Dance Concerts to See this Holiday Season

Brant Lake Dance Camp

October’s the month to plan what Dance Company you’re going to see this Holiday Season.

As developing dancers at BLDC, we all know there are many ways to learn and grow as dancers. We always talk about watching and learning from other dancers. Since we are not physically at camp now (insert ugly crying face), there are many other amazing opportunities to learn and watch other dancers!

With the holidays right around the corner, now is the time to plan your concert dates. Buy the tickets now and get it on your Holiday calendars. For me this means my personal favorite dance performance is ready to get back on stage: The Christmas Spectacular starring The Radio City Rockettes. It’s an unbelievable show filled with beautiful lights, props, costumes, and the most talented dancers! This show has been a beloved holiday tradition for generations in NYC and my family.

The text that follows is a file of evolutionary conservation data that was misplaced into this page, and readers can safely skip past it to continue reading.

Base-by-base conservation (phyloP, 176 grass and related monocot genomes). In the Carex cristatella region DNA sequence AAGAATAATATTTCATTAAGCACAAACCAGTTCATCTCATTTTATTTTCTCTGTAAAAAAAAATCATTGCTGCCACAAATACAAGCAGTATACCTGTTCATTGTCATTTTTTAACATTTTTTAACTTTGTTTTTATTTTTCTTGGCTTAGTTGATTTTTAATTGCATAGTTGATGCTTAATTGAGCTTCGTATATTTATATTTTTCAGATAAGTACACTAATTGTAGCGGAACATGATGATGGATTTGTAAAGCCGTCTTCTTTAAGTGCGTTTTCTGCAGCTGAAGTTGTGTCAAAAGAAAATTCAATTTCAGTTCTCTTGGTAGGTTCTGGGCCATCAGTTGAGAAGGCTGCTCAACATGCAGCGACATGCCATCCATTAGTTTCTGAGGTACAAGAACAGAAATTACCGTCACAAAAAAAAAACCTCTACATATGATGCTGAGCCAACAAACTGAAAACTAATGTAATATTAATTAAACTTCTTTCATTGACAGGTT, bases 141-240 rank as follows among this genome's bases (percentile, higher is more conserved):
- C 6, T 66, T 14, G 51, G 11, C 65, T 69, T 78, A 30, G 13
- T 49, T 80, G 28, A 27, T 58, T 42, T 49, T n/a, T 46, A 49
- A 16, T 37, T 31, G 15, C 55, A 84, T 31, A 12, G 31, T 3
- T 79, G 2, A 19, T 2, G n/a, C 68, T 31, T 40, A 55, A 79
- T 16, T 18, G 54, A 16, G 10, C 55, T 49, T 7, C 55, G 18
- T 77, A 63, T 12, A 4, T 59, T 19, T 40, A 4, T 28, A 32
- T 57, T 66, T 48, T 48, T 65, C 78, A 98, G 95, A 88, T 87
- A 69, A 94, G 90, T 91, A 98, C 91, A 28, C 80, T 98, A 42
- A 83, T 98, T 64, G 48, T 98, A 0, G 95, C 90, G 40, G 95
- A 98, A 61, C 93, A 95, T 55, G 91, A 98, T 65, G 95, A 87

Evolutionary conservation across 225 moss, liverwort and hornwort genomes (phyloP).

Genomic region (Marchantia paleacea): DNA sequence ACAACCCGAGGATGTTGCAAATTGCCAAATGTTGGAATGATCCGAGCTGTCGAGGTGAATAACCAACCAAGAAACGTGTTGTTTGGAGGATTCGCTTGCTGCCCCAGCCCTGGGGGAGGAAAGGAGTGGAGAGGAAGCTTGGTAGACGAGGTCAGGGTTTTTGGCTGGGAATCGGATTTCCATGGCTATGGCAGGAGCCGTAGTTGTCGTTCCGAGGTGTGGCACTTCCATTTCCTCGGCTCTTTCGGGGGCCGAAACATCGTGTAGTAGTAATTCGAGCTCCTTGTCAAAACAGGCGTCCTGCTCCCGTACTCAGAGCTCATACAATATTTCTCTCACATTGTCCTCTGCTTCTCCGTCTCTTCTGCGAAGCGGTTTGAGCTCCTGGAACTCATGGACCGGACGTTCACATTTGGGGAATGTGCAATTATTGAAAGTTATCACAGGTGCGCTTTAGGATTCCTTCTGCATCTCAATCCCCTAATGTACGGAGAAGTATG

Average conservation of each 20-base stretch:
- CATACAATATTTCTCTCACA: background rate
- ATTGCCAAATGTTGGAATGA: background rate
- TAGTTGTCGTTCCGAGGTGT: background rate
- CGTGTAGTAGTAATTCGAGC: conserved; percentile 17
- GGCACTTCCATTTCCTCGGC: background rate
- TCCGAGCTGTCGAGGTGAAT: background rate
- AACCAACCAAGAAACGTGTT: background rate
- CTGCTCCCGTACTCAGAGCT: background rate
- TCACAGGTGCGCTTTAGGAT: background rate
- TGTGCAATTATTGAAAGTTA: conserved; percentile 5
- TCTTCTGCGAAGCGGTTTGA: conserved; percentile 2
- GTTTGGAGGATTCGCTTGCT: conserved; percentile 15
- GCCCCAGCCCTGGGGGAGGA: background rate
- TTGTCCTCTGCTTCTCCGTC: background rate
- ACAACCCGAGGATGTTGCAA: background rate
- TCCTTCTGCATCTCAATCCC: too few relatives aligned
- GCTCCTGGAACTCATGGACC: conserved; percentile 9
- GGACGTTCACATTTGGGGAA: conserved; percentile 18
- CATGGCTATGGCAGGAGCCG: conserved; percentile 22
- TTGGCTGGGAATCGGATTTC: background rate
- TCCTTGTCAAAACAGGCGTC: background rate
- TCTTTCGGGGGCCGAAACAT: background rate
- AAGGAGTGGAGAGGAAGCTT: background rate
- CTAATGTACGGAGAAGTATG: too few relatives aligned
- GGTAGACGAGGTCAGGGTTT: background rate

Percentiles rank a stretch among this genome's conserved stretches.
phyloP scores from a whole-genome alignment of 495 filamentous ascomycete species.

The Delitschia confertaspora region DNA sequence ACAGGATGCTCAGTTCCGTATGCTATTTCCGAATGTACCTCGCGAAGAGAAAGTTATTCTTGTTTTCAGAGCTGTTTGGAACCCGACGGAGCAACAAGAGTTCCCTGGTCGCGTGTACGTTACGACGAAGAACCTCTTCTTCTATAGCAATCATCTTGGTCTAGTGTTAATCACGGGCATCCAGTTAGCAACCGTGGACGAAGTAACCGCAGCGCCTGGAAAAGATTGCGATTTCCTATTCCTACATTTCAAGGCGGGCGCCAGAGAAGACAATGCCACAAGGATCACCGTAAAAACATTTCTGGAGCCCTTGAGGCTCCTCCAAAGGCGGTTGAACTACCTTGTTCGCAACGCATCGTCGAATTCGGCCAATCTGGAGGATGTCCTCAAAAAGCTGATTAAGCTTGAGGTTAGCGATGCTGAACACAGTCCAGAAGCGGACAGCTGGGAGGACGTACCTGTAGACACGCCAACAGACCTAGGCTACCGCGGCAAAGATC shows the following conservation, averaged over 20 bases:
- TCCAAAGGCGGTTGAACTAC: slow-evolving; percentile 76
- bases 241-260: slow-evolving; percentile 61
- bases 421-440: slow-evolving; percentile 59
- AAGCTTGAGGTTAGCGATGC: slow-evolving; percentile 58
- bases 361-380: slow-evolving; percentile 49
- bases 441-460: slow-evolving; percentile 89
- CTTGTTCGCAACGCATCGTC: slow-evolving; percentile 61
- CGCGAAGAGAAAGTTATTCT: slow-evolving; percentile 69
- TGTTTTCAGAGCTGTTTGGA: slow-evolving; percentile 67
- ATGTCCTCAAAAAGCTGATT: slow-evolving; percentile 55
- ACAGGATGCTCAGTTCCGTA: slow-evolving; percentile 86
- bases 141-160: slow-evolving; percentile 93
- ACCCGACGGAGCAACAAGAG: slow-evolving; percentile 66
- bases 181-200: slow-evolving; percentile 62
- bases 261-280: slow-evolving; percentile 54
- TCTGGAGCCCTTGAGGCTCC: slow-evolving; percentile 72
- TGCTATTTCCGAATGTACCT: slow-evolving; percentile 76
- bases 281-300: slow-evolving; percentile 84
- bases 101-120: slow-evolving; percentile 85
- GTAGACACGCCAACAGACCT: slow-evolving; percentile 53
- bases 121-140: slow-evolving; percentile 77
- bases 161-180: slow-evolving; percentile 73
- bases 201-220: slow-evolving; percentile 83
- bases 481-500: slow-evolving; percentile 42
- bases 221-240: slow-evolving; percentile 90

Another way I see our BLDC dancers connecting to the Christmas Spectacular is the passion to try new things! This year’s show will have a few new and exciting elements added in. The director said “100 drones, representing Christmas lights, will magically surround Santa Claus on stage, forming various shapes and patterns.” How amazing?!

Now is the time to get your tickets and make that plan whether you’re an NYC Ballet Nutcracker fan, or Prefer BAM to see Mark Morris’ Hard Nut, or a Rockette’s Christmas Spectacular fan, or your favorite home city performance. If you’re in the NYC area November through December, I recommend seeing the show!

Olivia Damson,
Assistant Director, Brant Lake Dance Camp

Rockettes, A Christmas Spectacular 2017